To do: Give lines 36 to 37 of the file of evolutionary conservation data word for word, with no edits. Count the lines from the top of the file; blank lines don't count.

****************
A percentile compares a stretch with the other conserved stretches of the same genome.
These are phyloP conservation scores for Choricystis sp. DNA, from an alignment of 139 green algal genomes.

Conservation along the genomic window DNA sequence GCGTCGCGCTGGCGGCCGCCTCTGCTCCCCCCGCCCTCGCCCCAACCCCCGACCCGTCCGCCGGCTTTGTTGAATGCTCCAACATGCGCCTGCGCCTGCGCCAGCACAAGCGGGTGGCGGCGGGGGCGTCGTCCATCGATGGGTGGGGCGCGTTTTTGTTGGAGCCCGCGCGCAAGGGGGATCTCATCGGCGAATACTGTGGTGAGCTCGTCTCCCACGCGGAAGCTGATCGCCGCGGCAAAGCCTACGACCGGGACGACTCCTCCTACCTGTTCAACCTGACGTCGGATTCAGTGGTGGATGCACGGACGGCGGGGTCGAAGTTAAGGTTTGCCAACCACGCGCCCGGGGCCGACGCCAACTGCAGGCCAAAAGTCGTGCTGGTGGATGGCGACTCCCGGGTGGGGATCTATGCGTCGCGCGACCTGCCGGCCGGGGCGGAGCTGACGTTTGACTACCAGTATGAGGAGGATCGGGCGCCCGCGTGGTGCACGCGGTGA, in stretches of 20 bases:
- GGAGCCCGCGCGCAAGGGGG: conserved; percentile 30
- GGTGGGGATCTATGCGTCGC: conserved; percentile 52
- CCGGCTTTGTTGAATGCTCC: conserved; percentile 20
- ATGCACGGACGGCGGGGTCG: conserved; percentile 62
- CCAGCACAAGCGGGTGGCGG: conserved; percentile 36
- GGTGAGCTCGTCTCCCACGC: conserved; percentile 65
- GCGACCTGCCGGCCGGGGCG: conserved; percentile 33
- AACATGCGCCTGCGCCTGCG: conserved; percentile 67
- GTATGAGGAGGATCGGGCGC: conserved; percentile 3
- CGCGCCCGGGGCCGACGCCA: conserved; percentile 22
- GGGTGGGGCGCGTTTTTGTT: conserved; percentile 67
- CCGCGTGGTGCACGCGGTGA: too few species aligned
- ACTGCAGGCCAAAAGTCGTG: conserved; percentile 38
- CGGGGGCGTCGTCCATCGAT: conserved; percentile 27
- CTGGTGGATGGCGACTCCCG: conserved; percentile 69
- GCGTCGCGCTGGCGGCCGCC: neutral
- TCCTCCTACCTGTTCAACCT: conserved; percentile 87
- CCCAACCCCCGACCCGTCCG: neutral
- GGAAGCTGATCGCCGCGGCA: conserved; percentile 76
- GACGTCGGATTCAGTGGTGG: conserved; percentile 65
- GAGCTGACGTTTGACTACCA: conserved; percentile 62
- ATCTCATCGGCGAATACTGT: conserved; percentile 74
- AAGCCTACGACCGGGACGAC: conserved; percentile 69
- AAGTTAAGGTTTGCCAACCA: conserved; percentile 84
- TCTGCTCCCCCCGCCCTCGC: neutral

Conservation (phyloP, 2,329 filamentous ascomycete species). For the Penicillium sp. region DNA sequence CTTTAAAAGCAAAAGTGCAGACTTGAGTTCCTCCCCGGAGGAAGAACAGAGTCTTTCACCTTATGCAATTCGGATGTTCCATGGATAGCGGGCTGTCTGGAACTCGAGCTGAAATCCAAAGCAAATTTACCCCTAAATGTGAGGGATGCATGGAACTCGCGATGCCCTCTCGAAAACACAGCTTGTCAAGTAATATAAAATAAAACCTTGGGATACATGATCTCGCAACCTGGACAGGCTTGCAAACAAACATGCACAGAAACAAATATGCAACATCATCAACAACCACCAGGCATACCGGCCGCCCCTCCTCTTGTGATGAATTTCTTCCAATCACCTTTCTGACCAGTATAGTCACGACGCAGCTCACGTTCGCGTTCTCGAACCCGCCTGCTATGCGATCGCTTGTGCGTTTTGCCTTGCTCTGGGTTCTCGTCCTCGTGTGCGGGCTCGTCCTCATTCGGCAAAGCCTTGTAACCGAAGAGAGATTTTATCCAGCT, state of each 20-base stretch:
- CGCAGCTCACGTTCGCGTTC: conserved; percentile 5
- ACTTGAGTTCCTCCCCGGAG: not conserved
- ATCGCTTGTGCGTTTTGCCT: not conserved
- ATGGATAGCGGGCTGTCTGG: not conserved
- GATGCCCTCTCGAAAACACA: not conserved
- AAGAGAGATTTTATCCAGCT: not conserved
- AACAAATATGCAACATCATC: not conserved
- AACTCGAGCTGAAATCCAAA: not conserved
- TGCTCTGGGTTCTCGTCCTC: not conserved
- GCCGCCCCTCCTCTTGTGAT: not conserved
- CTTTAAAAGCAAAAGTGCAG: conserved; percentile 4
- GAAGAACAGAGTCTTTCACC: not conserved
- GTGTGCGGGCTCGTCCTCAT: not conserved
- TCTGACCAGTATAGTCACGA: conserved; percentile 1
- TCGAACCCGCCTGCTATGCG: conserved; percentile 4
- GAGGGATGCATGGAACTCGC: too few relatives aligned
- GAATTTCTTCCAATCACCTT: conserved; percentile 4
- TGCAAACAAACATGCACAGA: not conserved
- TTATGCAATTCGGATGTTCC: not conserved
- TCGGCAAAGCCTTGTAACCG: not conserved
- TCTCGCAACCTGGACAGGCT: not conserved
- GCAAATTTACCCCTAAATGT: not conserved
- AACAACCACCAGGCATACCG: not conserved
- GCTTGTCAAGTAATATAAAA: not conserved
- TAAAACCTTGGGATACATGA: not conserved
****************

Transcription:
- AACAAATATGCAACATCATC: not conserved
- AACTCGAGCTGAAATCCAAA: not conserved